Gene Sapakoff is the oldest, fastest, hardest-hitting sports journalist in S.C. As columnist at The Post and Courier he covers Clemson, South Carolina and other interesting things. He likes food and has won the prestigious Judson Chapman Award 3 times.

Wes Goodwin (copy) (copy)

Wes Goodwin is 1-0 as a Clemson defensive coordinator having helped the Tigers defeat Iowa State in the Cheez-It Bowl on Dec. 29, 2021. Gene Sapakoff/Staff

CLEMSON – Wes Goodwin, relentlessly purposeful and economical, certainly looked the part of a professional multi-tasker.

He walked away from a sweltering Clemson morning practice inside Death Valley wearing an orange and white ballcap with a block letter “C” with a purple windbreaker pulled over a T-shirt.

“I need to sweat,” Goodwin explained.

Of course, Dabo Swinney thinks he’s hired college football’s next genius defensive coordinator. But don’t take the Clemson head coach’s word for it.

Goodwin gets heaps of praise from ex-bosses, too: former NFL head coach Bruce Arians, previous Clemson defensive coordinator Brent Venables, former Mississippi State head baseball coach Ron Polk and others.

Mike Jones, a former Clemson linebacker who bolted for LSU, chimed in at SEC Media Days in July.

“I don't think (losing Venables) is really going to affect Clemson that much,” Jones said. “They have a veteran group, they play to a standard and they have Wes Goodwin. I believe in Wes a lot.”

A coach who once worked with Goodwin and is now working for one of Clemson’s rival schools this summer was asked about the 37-year-old sometimes known as “Weslichick” for a cerebral resemblance to Bill Belichick.

“We’re not supposed to say anything nice about Clemson around here,” the coach said with a grin. “But he’s a great football coach who will do great things.”

One of Goodwin’s Clemson neighbors agrees.

“Wes has been awesome,” Clemson offensive coordinator Brandon Streeter said. “He’s such a smart guy and he’s ahead of the game. He’s always a step ahead. No hesitation. He knows what he wants. Very organized. And just fun to be around.”

No apologies here for thinking Goodwin oozes great potential.

He’s likely to play a major role for a national championship winner soon.

If he doesn’t get a Super Bowl ring first.

So far, it’s been about what Goodwin expected since Swinney – surprisingly to those outside the Clemson football building but not within the program – promoted Goodwin from senior analyst in December after Venables left to become head coach at Oklahoma.

“Probably my deal is just figuring out my schedule from a daily standpoint,” Goodwin said, “just how much time I need to allot to game-planning, recruiting, that sort of deal. When you transition positions, you have an idea but I’m such a routine-oriented guy, so just figuring that out and getting comfortable and getting set in what I do on a daily standpoint.”

Extended career development will get an assist from Clemson’s rookie-friendly schedule.

Trotter watch

It’s as if Swinney consulted with bowl officials and the ACC office in asking for the ideal way to break in a new defensive coordinator.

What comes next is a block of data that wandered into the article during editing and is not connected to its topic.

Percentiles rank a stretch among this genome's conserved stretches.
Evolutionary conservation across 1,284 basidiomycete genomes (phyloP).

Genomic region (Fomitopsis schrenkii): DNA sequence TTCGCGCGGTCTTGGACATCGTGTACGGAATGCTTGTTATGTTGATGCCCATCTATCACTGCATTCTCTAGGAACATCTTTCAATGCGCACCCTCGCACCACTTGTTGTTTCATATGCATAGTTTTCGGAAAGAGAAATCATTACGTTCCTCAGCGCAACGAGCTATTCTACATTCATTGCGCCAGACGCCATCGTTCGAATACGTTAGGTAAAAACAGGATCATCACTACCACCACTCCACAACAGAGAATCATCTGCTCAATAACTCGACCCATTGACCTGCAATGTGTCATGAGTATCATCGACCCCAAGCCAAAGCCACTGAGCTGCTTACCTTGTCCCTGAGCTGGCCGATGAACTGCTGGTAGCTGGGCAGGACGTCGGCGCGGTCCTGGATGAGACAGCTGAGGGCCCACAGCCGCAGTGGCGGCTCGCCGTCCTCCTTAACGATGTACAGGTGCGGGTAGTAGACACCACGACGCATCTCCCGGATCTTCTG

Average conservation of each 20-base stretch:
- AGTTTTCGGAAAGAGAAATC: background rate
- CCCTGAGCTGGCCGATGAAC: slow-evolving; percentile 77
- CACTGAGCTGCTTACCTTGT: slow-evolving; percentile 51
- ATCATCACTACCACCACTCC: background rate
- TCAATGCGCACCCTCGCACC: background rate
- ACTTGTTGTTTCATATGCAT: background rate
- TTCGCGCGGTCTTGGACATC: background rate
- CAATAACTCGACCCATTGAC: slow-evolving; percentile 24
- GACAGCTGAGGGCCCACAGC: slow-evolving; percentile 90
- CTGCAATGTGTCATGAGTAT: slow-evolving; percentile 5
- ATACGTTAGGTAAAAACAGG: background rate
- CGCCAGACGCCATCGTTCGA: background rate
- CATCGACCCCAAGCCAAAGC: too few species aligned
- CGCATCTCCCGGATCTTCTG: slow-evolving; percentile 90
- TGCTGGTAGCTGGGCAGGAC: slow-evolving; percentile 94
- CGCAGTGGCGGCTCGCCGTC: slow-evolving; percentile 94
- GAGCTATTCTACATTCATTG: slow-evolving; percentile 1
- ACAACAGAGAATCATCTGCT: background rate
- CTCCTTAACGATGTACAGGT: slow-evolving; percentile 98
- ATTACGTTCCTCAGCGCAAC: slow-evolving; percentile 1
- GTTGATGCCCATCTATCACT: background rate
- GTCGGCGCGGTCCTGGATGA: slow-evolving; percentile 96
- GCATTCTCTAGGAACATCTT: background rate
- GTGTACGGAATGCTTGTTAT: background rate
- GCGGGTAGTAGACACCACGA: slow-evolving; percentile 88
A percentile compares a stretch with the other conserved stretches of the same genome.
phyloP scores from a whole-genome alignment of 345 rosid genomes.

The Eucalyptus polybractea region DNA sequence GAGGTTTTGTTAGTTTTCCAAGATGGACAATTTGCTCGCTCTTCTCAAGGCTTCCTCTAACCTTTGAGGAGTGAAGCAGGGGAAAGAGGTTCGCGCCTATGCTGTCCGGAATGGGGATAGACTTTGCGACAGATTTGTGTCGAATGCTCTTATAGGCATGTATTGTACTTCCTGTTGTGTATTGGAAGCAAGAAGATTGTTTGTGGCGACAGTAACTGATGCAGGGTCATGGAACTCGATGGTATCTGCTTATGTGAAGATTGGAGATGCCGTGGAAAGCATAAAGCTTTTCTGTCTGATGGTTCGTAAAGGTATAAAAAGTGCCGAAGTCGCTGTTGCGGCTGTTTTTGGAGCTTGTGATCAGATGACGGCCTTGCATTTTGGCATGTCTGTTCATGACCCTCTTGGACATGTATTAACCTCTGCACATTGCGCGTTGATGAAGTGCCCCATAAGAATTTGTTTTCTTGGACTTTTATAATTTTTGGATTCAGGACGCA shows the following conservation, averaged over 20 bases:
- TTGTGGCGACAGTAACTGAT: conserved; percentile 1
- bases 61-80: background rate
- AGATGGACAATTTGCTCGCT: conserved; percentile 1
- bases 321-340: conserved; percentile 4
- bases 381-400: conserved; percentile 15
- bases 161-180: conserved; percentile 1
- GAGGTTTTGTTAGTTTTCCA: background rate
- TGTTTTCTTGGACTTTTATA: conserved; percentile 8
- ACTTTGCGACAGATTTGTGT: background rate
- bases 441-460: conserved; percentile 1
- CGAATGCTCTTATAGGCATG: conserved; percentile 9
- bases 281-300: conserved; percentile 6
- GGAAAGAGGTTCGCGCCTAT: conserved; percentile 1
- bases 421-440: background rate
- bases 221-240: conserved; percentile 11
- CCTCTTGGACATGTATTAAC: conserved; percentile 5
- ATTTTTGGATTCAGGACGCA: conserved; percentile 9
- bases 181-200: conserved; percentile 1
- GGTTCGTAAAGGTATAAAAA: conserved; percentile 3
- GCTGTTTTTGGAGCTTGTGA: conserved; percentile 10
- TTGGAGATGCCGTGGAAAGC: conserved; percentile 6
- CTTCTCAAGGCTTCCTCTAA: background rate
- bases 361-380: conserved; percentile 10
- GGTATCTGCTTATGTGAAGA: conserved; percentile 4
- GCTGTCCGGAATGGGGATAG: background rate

First came a Cheez-It Bowl date with Iowa State, minus its best player, opted-out running back Breece Hall.

Check. A 20-13 Clemson victory in Orlando to give the Tigers a positive finish to a generally disappointing 10-3 season.

Next up: A Monday night season opener against woeful Georgia Tech at Atlanta’s Mercedes Benz Stadium on Sept. 3.

Followed by home games against Furman and Louisiana Tech before a Sept. 24 game at Wake Forest.

Meanwhile, back in the sweatsuit, Goodwin presides over another ridiculously stacked Clemson defense.

Everyone knows about the defensive line depth that starts with Myles Murphy, Bryan Bresee and Xavier Thomas (when he returns in four to six weeks from a foot injury).

And sophomore linebacker Trenton Simpson. And sophomore safety Andrew Mukuba.

It’s also more and more likely that savvy sophomore Jeremiah Trotter Jr. will break through in 2022 and wreck a lot of play calls while establishing himself as one of the nation’s top inside linebackers.

“He’s been really impressive,” Goodwin said of Trotter, the son of former Philadelphia Eagles four-time Pro Bowl linebacker Jeremiah Trotter, who also wore No. 54. “Really productive in all of our competitive work.”

That includes zone coverage ability.

Goodwin in practices has been thrilled with, among others, highly recruited freshman cornerbacks Toriano Pride and Jeadyn Lukas.

“Well beyond their years,” he said.

Larry Fitzgerald lessons

Keen observation is a great Goodwin trait.

“Just taking all the knowledge I’ve learned from some really great and successful coordinators over the years,” he said, “and just molding that to fit myself.”

Goodwin brings the full arsenal to every team activity.

He reminds Clemson players what he learned from soon-to-be Hall of Fame receiver Larry Fitzgerald while working from 2015-2017 as an Arizona Cardinals staff assistant to Arians.

“Every day he was locked in,” Goodwin said. “He never took a step back. That’s just the mentality that you have to have every day if you want to be elite.”

Baseball phrases are still there. They come from years around the sport and a student-manager stint under Polk at Mississippi State.

“Batting practice,” Goodwin said after a football workout, “is not the same as live pitching.”

And then one of the Goodwin go-to lines for players in August: “In preseason football you either get exposure or you get exposed.”

It’s pretty much the same for coordinators from September into December, or January.

Goodwin, however, is in a good spot.

But that’s Clemson’s problem.

Because it might not be as much about Wes Goodwin replacing Brent Venables as finding someone to replace Wes Goodwin as the defensive coordinator’s whiz kid assistant.

Follow Gene Sapakoff on Twitter @sapakoff